Back on television, Gabriel starred in one of the most provocative and talked-about cable shows of the year, In Treatment (HBO, 2008-2010), playing a seemingly successful psychotherapist and family man whose personal life falls apart and whose intimate involvement with his patients proves problematic. Each 30-minute episode put on display a full therapy session, which aired consecutive days each week and showcased a regular set of patients (a stellar cast including  Blair Underwood, Mia Wasikowska, Dianne Wiest, Alison Pill, Irrfan Khan, Hope Davis, and Amy Ryan). While critics and audiences were split, there was no conflict over Gabriel’s performance. In 2008, he earned an Emmy nod for Outstanding Lead Actor in a Drama Series, but lost out to Bryan Cranston (Breaking Bad).  Gabriel then received a Golden Globe nomination for Best Actor in a Television Series – Drama, which he promptly won. That same year, he essayed the role of King Arthur in the Lincoln Center revival of Lerner and Loewe’s Camelot and was the subject of a documentary, Gabriel Byrne: Stories From Home, directed by Pat Collins. 2009 brought another face-off with Bryan Cranston for an Emmy Award in the lead actor category, thanks to Gabriel’s remarkable performance in the second season of In Treatment” which was renewed for a third and final time. 2010 also found him preparing to help bring Flann O’Brien’s difficult and funny book “At Swim-Two-Birds” to the big screen, with a screenplay and direction provided by compatriot Brendan Gleeson, but progress stalled due to funding issues.

Taking a break from acting, Gabriel assumed a new role as the first Cultural Ambassador for Ireland. For the next two years, he worked tirelessly to promote the Irish arts in America. His activities included speeches and presentations to the global Irish community, curating film festivals, and representing Ireland at numerous events in both the United States and Ireland. In 2012, he returned to acting, starring with film icon Charlotte Rampling in her son Barnaby Southcombe’s first feature film, the neo-noir thriller I, Anna, and also re-uniting with the legendary director Costa-Gavras to bring the acidic financial dramedy Capital to the big screen, with co-star Gad Elmaleh. Writing for Variety, critic Joe Leydon describes Gabriel’s performance as the hedge fund shark Dittmar Rigule: “Byrne amusingly devours huge swaths of scenery with uninhibited relish.” In the same year, the small screen saw Gabriel take on the role of Tom Dawkins, the British Prime Minister in Chris Mullins’ tale, originally entitled A Very British Coup, now re-adapted as Secret State, for the UK’s Channel 4. His portrayal of the beleaguered left-of-center leader evoked more than one demand for “Gabriel Byrne for PM!” on Twitter.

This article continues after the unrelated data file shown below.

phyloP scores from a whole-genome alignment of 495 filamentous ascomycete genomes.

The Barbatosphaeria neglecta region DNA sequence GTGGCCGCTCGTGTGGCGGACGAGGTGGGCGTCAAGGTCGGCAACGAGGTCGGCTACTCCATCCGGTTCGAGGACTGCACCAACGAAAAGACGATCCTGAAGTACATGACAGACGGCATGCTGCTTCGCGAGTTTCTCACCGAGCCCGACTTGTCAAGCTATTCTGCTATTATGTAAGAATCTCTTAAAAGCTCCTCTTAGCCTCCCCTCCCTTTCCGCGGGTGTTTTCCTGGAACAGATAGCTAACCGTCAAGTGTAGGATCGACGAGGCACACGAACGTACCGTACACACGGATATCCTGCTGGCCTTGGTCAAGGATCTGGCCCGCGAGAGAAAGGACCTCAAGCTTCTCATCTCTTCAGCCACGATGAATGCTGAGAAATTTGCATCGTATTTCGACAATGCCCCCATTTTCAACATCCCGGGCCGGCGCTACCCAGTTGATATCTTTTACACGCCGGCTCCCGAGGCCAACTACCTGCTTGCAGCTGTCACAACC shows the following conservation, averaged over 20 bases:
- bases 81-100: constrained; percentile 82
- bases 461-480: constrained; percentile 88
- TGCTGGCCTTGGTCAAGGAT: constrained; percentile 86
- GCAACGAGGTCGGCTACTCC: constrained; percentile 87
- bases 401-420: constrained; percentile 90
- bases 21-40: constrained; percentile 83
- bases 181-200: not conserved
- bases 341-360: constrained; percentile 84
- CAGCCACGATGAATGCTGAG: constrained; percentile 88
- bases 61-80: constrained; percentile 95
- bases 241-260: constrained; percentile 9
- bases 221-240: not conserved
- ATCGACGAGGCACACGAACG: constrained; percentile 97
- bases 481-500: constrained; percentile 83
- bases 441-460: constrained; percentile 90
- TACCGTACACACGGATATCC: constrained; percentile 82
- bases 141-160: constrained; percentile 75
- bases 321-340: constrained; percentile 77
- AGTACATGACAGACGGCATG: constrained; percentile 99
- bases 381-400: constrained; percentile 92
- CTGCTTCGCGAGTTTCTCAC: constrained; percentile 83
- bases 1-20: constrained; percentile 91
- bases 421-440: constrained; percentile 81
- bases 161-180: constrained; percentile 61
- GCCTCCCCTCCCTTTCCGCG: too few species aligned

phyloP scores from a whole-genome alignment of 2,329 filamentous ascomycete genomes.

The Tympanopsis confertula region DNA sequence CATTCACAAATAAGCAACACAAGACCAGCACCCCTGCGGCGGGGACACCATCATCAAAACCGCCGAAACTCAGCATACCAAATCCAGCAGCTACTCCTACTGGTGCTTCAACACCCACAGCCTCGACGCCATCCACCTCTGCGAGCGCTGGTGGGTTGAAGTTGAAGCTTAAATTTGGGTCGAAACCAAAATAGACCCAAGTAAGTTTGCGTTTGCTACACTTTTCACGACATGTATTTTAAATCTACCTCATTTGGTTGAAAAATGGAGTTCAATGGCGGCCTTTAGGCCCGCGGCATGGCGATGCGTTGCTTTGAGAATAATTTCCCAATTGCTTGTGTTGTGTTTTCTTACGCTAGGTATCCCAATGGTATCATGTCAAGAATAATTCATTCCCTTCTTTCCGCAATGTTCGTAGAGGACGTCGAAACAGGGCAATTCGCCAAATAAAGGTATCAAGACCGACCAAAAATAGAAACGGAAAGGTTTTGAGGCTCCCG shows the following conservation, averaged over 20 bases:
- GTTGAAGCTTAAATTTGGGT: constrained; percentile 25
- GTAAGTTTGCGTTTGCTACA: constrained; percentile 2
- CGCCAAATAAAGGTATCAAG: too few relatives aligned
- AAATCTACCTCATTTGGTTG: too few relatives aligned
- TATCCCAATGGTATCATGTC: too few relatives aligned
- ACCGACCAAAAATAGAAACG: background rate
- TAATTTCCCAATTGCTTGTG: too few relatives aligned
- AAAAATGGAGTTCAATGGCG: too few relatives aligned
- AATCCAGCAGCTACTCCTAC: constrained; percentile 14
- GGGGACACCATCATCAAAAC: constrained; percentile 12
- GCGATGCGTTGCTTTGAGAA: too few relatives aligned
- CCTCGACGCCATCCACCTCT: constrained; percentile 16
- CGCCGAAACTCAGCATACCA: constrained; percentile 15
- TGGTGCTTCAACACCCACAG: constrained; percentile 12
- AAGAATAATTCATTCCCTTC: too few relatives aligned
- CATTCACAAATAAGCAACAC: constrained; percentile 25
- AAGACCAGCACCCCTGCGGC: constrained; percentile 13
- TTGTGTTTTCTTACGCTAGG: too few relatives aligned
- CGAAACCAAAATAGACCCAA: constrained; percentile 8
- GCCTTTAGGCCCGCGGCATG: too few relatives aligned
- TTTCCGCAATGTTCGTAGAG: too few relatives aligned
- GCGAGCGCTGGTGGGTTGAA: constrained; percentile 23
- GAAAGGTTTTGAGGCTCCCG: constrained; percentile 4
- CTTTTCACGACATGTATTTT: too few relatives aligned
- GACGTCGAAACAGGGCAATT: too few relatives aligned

Gabriel continued to work in both film and television in 2013. His films included All Things to All Men, a UK-based thriller that failed to thrill most viewers, despite the triple threat of Mr. Byrne, Rufus Sewell, and Toby Stephens. His second film that year proved more successful. Just A Sigh (AKA Le temps de l’aventure), written and directed by Jerome Bonnell and co-starring the always radiant Emmanuelle Devos, was a tender and intricate romance set in Paris in June, on the day of the Fête de la Musique. Gabriel’s work in the film was a refreshing reminder that stories calling for romance, delicate or steamy, were not off the table and the film was greeted with generally positive reviews, both in the US and in Europe. The surprise that year was Vikings, the History Channel’s first scripted series. Taking on the role of Earl Haraldson, Gabriel brought a gritty realism to the character. Unshaven, malevolent, and tortured by the past, the sword-fighting Haraldson was an engaging, if not long-lived, departure from English professors and mobsters. Part of a resurgence in the film industry in Ireland, where it shoots every year, the series continues without him.